LAN/TAM Deal On Track As Rival Drops Appeal

October 26, 2011

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A small Chilean airline said on Tuesday it dropped its appeal against larger rival LAN's planned takeover of Brazil's TAM, removing a major hurdle to the creation of one of the world's biggest airlines.

LAN said it reached a deal to pay smaller rival PAL USD$5 million to help cover legal costs from appeals it made to Chile's anti-monopoly regulator and the Supreme Court relating to the takeover of TAM.

The multi-billion dollar deal now needs approval from Brazilian antitrust council Cade and LAN expects the tie-up to be concluded toward the end of the first quarter of 2012.

"PAL's board adopted (the decision) to... desist in legal actions lodged with the anti-monopoly regulator TDLC and the Supreme Court," the carrier said in a statement.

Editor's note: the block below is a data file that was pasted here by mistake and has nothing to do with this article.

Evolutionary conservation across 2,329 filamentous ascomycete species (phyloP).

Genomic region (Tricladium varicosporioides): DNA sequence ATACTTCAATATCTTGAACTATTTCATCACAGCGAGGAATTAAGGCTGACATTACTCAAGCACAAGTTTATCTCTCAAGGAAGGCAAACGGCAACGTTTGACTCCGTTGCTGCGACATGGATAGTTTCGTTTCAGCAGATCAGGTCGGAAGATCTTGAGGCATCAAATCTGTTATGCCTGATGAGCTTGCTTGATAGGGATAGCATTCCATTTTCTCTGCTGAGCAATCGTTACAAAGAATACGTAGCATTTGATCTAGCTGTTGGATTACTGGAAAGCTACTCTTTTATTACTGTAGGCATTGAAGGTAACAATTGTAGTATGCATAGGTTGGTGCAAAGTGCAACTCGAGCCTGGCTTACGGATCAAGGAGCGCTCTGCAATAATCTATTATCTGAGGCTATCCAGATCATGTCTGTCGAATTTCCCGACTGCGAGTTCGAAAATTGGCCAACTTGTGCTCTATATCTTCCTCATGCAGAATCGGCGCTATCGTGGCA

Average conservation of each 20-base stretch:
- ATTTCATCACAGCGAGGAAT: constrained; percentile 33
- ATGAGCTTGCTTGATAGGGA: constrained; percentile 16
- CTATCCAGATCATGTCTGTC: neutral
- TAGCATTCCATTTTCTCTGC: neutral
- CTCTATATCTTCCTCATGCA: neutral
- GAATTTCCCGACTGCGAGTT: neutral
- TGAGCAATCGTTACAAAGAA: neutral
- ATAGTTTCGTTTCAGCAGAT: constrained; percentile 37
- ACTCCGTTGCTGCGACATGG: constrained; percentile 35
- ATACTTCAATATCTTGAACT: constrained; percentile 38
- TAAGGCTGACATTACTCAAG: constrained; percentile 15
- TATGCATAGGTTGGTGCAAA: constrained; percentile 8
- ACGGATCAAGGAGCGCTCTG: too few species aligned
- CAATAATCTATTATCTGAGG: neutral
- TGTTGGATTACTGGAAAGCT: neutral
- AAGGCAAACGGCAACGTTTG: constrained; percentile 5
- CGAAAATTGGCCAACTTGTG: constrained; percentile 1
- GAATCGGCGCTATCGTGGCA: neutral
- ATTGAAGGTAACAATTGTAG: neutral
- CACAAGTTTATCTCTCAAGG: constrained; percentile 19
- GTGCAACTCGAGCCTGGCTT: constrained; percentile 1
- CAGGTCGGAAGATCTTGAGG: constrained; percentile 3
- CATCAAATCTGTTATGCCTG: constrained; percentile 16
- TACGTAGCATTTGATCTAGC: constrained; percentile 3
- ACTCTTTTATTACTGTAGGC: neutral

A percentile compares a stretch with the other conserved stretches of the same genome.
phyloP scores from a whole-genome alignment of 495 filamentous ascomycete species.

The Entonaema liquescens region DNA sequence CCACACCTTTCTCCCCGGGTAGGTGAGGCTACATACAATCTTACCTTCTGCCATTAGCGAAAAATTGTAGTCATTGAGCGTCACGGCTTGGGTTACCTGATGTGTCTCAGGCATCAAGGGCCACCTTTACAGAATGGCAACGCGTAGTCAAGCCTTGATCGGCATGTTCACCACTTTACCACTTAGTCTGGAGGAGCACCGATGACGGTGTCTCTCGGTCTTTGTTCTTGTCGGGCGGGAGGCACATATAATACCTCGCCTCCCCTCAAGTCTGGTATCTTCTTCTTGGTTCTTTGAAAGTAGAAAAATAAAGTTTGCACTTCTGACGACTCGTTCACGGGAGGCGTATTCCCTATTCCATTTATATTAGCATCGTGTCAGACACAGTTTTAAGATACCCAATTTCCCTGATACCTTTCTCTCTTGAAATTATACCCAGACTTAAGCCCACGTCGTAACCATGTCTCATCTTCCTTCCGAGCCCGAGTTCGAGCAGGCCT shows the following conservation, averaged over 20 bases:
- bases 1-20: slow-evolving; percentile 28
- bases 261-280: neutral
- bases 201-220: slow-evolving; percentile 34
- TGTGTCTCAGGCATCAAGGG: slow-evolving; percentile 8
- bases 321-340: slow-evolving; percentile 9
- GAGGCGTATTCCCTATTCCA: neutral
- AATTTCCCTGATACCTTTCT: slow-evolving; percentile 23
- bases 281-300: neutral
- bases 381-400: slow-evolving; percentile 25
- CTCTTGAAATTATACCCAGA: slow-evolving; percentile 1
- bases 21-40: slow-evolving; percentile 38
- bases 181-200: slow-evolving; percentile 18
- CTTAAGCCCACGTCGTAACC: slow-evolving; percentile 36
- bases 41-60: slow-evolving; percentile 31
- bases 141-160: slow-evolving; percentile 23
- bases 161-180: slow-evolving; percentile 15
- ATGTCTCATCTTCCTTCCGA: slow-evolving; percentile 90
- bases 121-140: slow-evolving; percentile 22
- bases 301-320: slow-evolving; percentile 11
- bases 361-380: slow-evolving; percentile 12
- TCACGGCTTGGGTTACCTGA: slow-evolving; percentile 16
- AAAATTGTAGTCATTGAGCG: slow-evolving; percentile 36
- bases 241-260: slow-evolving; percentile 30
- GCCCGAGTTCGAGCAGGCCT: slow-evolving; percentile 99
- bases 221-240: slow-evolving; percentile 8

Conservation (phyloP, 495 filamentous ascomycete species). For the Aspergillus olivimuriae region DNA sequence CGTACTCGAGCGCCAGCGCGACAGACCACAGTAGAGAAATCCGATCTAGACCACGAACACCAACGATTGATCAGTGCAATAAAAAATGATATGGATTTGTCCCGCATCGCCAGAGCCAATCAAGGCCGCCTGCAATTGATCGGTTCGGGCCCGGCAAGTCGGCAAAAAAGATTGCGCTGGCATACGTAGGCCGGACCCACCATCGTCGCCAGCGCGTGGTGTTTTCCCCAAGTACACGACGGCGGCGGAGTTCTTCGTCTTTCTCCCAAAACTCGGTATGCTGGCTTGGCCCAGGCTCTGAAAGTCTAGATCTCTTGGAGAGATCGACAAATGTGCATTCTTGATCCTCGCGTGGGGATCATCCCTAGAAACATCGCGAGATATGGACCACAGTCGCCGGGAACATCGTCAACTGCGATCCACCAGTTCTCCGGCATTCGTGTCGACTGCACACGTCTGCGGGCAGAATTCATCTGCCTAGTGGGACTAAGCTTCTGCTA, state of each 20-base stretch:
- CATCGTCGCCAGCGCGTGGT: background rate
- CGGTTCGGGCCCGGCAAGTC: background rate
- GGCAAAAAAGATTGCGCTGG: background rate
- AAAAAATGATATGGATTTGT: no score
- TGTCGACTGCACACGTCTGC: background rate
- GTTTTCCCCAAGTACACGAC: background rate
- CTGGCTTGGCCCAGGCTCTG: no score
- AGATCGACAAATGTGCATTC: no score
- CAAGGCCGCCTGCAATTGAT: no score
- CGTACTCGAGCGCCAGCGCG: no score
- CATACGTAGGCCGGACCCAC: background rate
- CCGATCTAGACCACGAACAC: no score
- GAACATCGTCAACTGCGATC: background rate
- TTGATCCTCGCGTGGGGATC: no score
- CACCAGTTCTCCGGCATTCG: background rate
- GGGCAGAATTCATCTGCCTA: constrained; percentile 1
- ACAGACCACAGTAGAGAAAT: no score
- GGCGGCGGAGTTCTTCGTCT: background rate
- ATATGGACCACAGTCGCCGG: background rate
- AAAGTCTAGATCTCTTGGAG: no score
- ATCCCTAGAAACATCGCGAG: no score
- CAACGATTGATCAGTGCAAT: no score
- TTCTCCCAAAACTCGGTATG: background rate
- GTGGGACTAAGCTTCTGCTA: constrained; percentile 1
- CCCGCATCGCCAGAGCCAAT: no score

LAN said PAL had asked it to cover its legal costs.

PAL appealed regulator TDLC's ruling to approve the takeover with conditions earlier this month. LAN and TAM have also appealed to Chile's senior court over some of the conditions imposed on their planned merger, but legal experts say the appeals do not block the tie-up process.

The measures LAN and TAM appealed relate to code-share agreements, obligations to give up some flights via Lima to other cities and surveillance requirements.

"The companies (LAN and TAM) believe the appeal process will not delay LAN and TAM's plans to conclude the (merger) transaction, which they expect to take place toward the end of the first quarter of 2012," LAN said in a statement on Tuesday, reporting its third quarter earnings.

LAN said its third-quarter profit fell 11.1 percent from a year earlier to USD$94.5 million, as high fuel prices and costs from its launch in Colombia countered strong cargo and passenger traffic growth.

LAN shares closed down 1.87 percent on Tuesday, slightly outpacing a 1.39 percent fall in Santiago's blue-chip IPSA stock index. LAN's earnings and PAL's statement were both published after the market close.

TAM shares ended 1.05 percent stronger on Tuesday, outperforming Brazil's benchmark Bovespa stock index, which shed 1.07 percent.

(Reuters)